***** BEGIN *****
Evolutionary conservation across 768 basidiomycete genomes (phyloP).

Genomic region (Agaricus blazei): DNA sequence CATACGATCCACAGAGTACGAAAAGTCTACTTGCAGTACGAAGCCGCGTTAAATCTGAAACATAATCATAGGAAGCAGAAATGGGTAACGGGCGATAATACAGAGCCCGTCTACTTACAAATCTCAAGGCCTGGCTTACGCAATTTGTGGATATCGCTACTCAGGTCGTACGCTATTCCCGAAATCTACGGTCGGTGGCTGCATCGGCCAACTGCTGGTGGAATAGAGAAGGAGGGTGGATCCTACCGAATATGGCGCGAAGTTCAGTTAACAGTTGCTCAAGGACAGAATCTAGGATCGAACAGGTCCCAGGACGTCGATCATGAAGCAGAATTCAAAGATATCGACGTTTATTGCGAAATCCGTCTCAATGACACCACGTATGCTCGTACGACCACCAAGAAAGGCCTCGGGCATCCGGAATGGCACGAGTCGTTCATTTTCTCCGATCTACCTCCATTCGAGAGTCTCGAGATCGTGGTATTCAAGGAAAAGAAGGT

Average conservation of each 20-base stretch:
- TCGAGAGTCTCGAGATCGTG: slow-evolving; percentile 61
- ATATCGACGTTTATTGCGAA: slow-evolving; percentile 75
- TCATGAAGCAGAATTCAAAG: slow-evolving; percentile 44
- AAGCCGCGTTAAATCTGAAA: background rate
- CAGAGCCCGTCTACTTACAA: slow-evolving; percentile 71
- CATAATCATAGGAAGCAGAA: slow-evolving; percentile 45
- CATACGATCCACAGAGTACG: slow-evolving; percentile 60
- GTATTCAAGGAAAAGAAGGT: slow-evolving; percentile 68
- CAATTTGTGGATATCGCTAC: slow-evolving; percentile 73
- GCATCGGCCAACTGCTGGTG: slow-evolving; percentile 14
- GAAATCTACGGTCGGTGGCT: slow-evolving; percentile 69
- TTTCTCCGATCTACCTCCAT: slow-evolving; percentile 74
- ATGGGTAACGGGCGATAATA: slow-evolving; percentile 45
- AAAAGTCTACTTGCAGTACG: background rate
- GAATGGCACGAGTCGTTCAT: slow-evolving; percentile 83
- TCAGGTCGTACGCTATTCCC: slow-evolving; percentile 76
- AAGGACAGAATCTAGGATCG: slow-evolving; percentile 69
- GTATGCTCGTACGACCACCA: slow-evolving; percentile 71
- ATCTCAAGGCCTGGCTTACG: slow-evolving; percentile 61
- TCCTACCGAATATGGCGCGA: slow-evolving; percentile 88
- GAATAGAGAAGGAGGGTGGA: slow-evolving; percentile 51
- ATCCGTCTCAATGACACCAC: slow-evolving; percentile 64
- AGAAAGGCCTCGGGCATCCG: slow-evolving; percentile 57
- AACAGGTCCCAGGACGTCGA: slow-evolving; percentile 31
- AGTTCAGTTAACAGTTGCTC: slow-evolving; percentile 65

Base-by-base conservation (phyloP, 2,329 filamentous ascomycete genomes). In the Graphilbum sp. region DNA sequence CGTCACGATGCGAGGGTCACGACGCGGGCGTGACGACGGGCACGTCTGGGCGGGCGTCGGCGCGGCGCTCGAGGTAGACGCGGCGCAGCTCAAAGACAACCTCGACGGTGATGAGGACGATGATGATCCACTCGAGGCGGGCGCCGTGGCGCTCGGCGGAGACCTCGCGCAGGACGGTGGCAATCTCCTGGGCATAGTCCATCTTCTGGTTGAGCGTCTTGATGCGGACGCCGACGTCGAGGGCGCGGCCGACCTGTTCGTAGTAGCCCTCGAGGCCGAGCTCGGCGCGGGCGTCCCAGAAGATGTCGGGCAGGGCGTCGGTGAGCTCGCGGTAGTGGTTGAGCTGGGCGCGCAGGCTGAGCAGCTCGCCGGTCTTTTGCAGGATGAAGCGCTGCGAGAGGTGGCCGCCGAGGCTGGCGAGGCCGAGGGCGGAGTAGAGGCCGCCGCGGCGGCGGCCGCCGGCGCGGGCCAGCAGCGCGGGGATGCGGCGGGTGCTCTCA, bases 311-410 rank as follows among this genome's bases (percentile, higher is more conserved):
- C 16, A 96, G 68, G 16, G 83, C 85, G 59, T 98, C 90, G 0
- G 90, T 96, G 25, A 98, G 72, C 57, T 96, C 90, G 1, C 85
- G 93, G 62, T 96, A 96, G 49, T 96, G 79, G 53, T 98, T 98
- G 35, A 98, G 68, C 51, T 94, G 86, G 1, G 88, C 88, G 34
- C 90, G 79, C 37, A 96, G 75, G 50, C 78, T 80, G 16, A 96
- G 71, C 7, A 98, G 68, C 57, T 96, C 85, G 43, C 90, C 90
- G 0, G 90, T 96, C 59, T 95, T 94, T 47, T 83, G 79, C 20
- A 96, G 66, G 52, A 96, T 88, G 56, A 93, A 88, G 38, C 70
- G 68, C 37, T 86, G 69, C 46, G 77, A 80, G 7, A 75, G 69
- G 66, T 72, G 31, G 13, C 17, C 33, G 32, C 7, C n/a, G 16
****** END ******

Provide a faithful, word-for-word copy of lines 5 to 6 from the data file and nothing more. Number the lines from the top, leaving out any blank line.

- ATATCGACGTTTATTGCGAA: slow-evolving; percentile 75
- TCATGAAGCAGAATTCAAAG: slow-evolving; percentile 44